Tag Archives: adhesion


How you get Ingrown Toenails, explained by Science

Having a ingrown toenail could ruin your day and a lot after if you don’t have it fixed. Yet, even though ingrown nails and other nail-related conditions are common and pesky, very little is known about them. Now, a team at University of Nottingham have published a mathematical model that explains what forces are tugged beneath your finger nails and what exactly happens when this delicate interplay is upset. Of course, there’s a piece of practical advice: always trim your nails with the curve bits following a parabola.

A gruesome pain at your fingertips


The Greek physician Paul of Aegina was among the first to discuss surgical treatments for nail conditions in the 7th century, but humans have been forced to live with annoying pain long before. To understand how ingrown nails come to be, we first need to discuss, however, how nails are formed and what causes them to grow and pop from under your skin.

Basically, nails are nothing but dead skin cells coated with a hardening protein called keratin that stick out from the half-moon-shaped “lunula” at the base of the nail toward the fingertip. On average, fingernails grow by 0.1 to 0.2 millimeters per day, but it’s no smooth sailing. Keeping the nail in place are adhesive molecules behave like ratchets: They grab onto the nail above them, and as the nail slides forward during growth, they tilt and stretch, trying to hang on, until eventually the bond breaks. Once this happens, the molecules just attach themselves to another piece of nails.

Sometimes, though, the balance between nail growth and adhesion is interrupted. When this happens, the nail might change shape to compensate and end up in all the wrong places – like under your skin and into live flesh!

“We have discovered that three well-known conditions– ingrown nails, pincer nails, and spoon-shaped nails — are essentially three faces of the same coin,” says Cyril Rauch, lead author on the new paper. “They are related by the physics.”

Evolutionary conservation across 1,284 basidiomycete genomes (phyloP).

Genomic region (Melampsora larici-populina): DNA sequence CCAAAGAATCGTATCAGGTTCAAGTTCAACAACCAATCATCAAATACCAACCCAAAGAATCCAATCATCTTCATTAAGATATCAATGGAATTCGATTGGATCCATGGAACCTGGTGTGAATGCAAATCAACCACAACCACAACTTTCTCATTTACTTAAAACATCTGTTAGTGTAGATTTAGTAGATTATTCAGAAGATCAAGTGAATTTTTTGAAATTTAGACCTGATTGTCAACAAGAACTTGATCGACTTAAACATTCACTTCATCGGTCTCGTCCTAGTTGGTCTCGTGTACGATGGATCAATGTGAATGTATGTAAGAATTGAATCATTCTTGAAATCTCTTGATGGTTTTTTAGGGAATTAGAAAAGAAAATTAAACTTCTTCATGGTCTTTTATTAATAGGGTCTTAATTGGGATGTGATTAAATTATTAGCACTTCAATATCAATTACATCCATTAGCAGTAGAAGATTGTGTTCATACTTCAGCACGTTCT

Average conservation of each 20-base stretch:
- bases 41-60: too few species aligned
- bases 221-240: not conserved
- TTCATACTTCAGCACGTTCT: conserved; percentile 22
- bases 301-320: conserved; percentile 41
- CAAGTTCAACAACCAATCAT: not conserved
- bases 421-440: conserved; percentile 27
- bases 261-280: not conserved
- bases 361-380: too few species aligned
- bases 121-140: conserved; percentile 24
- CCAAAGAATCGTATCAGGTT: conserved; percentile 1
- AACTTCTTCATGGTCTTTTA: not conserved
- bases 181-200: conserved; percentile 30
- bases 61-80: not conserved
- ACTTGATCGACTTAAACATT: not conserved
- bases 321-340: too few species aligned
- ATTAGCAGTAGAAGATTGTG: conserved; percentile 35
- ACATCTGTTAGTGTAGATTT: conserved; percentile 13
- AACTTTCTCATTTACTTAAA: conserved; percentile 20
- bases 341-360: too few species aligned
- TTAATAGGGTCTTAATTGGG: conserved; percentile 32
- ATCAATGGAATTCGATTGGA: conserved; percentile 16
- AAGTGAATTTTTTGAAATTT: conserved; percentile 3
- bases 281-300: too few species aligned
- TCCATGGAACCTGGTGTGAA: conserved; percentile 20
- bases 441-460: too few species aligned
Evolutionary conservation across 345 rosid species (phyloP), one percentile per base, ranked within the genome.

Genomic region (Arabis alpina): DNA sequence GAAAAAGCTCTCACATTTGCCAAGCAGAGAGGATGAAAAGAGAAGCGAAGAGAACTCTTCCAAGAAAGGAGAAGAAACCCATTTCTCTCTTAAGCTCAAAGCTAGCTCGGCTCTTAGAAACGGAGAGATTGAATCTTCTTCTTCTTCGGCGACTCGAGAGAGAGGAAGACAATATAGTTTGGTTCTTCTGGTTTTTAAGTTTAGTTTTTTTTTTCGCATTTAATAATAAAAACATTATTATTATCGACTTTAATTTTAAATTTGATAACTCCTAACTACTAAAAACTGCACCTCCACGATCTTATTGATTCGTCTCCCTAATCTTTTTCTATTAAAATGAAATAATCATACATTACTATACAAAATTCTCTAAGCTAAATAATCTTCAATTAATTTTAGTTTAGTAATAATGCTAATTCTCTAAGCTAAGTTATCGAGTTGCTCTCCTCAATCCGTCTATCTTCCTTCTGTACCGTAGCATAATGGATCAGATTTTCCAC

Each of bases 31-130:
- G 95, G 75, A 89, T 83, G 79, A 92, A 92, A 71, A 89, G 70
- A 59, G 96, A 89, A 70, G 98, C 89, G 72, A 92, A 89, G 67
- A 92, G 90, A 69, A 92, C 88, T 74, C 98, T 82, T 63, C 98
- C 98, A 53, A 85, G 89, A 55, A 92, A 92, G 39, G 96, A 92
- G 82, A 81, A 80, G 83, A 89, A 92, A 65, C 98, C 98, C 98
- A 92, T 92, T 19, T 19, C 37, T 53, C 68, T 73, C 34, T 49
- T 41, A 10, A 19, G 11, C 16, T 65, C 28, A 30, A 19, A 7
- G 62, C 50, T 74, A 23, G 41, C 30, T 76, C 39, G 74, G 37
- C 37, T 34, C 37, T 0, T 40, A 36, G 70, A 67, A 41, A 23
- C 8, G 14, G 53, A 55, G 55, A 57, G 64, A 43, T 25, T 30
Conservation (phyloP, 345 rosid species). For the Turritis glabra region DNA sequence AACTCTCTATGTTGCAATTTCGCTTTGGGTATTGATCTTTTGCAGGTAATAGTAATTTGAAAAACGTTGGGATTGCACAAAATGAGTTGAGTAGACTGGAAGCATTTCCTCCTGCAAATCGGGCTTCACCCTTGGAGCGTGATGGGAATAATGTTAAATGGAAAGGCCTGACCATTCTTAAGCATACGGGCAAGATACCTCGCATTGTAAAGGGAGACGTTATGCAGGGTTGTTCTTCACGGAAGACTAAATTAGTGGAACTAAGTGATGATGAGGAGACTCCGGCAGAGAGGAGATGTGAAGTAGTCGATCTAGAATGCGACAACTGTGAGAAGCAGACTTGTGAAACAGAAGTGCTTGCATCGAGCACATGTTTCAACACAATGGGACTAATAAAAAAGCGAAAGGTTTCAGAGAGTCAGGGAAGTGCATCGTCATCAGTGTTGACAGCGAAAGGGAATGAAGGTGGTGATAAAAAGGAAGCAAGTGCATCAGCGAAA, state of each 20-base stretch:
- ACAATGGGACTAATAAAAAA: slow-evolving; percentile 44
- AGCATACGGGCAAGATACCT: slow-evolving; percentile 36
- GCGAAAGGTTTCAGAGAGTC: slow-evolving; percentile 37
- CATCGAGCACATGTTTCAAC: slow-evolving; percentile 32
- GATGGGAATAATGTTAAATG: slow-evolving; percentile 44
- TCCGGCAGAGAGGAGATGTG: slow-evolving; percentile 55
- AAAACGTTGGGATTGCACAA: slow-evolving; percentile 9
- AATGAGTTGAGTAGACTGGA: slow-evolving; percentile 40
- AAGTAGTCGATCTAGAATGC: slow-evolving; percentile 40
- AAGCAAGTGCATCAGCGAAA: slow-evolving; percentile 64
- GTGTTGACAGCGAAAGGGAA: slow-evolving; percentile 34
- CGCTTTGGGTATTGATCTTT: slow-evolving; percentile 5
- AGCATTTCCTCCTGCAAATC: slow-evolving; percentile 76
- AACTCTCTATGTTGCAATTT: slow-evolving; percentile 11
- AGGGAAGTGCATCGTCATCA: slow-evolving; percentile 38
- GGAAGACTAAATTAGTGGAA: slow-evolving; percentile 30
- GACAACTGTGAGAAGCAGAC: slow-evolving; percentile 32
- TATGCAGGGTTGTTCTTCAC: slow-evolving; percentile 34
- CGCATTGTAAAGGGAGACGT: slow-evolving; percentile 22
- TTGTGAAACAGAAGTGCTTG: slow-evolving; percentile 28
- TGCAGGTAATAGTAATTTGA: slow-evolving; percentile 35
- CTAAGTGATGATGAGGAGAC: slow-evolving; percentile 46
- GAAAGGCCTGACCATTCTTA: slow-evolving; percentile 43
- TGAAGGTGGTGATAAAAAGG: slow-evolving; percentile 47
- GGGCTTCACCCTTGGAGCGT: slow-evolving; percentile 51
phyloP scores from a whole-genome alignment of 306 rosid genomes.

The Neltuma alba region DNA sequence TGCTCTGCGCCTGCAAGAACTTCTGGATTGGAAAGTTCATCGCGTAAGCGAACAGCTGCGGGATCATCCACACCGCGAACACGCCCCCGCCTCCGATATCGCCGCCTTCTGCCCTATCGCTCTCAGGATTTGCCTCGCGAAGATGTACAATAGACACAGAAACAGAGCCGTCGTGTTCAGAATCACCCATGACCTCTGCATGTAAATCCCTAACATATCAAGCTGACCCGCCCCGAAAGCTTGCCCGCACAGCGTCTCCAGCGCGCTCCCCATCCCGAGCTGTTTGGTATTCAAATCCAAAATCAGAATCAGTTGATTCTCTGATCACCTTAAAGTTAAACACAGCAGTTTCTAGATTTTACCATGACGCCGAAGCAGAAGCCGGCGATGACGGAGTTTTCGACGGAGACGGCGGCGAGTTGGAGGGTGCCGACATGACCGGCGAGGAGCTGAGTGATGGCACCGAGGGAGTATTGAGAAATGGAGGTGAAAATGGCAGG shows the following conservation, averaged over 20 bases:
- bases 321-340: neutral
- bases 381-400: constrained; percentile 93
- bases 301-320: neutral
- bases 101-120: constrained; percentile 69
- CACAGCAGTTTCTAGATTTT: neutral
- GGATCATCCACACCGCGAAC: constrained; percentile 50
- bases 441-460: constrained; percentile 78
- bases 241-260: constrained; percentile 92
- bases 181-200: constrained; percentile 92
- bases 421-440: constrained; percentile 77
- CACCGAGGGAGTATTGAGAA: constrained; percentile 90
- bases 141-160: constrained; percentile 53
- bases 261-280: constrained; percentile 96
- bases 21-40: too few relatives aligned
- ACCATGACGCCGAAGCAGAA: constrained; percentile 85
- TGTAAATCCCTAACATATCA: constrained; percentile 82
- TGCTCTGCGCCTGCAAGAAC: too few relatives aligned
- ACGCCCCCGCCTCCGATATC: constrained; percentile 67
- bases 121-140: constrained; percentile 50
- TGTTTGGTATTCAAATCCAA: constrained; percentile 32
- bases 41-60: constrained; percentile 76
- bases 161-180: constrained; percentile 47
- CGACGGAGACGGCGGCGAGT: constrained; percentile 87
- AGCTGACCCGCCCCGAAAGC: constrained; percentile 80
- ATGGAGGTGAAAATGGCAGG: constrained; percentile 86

“Ingrown nails, pincer nails, and spoon-shaped nails are essentially three faces of the same coin.”

Ingrown toenails happen when the nail extends into the flesh alongside the nail. Kids, teenagers, and pregnant women are among the most vulnerable because raging hormones are causing the nail’s growth to outpace adhesion, according to the University of Nottingham model. Pincers result from the opposite problem. In this condition, the sides of the nail curve down and towards each other, forming a “C” shape. Rauch’s model suggests that in this condition, adhesion overpowers growth, which may explain why pincers are more commonly found in the elderly, whose growth is slower.

How to stop ingrown nails

Overall, nail problems are predominantly caused by biological factors that are outside our control, yet with proper hygiene, it’s possible to minimize the risk of ingrown or pincer nails. Here’s the best way to trim your nails:

“Imagine you can flatten your nail out on your desk,” says Rauch. “The curved bits should follow a parabola shape.”

If you’re having an ingrown toenail (the most common sort), here’s what you can do:

  • Soak your foot in a mixture of hot (or as hot as you can stand it) water and Epsom salt. Do this for 15-30 minutes at least twice daily. The goal here is twofold: to soften the toenail and prevent the ingrown nail from becoming infected.
  • Trim your toenail, taking extra care around the ingrown section. Make sure your toenail is cut perfectly straight without any pointed parts near the edges. Toenails that are rounded off have an increased likelihood of growing into the skin, causing ingrown nails.
  • Keep your toenail slightly raised. Putting a small piece of cotton between your toenail and the skin should keep the ingrown toenail from coming back. Remove the cotton daily to prevent infections.